More About Fluent Interfaces

If you want to know more about Fluent API’s, make sure to check this paper in which Martin Fowler and Eric Evans coined the term.


There are a several examples on how to use ASDKFluentExtensions to write fluent layout code available in this fork of Texture. They are clones of existing examples included in the main Texture repo, modified to illustrate ASDKFluentExtensions. The idea is that people wanting to approach this fluent syntax can have a set of familiar examples to look at.

This is the list of currently available examples:


ASDKFluentExtensions currently support Cocoapods and Carthage.


You can install ASDKFluentExtensions using CocoaPods. Add the pod to your Podfile:

target 'MyApp' do
  pod "ASDKFluentExtensions"

Then run the following command:

$ pod install

Make sure to import the header:

#import <ASDKFluentExtensions/ASDKFluentExtensions.h>


From version 0.6 you can build ASDKFluentExtensions using Carthage. Add the following line to your Cartfile:

github "cesteban/ASDKFluentExtensions" >= 0.6

Then build the framework:

carthage update

Finally, add the generated framework to your project as usual.


ASDKFluentExtensions are just a bunch of Objective-C categories over ASDisplayNode, ASLayoutSpec, ASStackLayoutSpec, and ASAbsoluteLayoutSpec that create and return the desired layout spec passing self as child:

- (ASOverlayLayoutSpec *)withOverlay:(id<ASLayoutElement>)overlay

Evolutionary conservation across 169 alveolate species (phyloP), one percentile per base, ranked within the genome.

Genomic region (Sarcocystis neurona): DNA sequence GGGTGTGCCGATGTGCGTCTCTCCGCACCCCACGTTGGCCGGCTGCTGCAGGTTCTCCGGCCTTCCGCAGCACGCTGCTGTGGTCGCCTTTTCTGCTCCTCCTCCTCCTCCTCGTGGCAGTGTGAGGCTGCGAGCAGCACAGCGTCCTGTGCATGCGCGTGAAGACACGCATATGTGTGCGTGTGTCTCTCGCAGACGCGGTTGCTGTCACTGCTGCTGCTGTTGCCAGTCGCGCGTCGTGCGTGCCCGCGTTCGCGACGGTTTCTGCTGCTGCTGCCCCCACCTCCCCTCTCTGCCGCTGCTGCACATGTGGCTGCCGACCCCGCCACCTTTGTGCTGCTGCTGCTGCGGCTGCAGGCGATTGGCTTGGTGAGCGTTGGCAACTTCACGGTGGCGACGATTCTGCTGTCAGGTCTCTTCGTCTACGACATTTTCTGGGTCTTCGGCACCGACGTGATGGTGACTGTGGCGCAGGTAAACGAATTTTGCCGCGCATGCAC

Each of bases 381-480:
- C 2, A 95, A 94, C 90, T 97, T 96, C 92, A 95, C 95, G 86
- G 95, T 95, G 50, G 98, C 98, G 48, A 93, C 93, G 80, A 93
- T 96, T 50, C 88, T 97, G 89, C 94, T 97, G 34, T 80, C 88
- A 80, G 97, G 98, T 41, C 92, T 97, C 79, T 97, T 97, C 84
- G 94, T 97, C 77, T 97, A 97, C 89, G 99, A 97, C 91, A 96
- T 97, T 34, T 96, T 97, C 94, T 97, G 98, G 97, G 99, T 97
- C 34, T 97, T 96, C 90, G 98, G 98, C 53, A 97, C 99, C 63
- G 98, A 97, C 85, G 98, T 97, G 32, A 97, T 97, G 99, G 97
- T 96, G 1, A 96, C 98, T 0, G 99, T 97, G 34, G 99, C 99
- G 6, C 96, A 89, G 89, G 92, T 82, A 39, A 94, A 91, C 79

return [ASOverlayLayoutSpec overlayLayoutSpecWithChild:self overlay:overlay];

ASDKFluentExtensions also offer categories to modify style properties of the ASDisplayNode or ASLayoutSpec returning self:

- (instancetype)withPreferredSize:(CGSize)preferredSize
{ = preferredSize;
    return self;

This makes layout and styling composable, and enables a very readable fluent API.

Code Duplication and Swift Protocol Extensions

There is a lot of code duplication in order to provide the same functionality for both ASDisplayNode and ASLayoutSpec.

This could be avoided in Swift using protocol extensions over ASLayoutElement, but then the API won’t be available from Objective-C. On the other hand, Texture is a pure Objective-C framework, so extending it in Swift would introduce limitations. Check here the original Swift implementation of ASDKFluentExtensions, very early abandoned in favor of the current Objective-C API.


Send all the feedback you have, and please contribute. Pull Requests and suggestions on how to improve this component are very much appreciated.

Latest podspec

    "name": "ASDKFluentExtensions",
    "version": "0.6",
    "license": {
        "type": "MIT"
    "homepage": "",
    "authors": {
        "Cesar Estebanez": "[email protected]"
    "summary": "Extend AsyncDisplayKit with a fluent layout API",
    "source": {
        "git": "",
        "tag": "0.6"
    "platforms": {
        "ios": "8.0"
    "public_header_files": "Source/*.h",
    "source_files": "Source/*.{h,m}",
    "dependencies": {
        "Texture": [
            "~> 2.3.2"

Pin It on Pinterest

Share This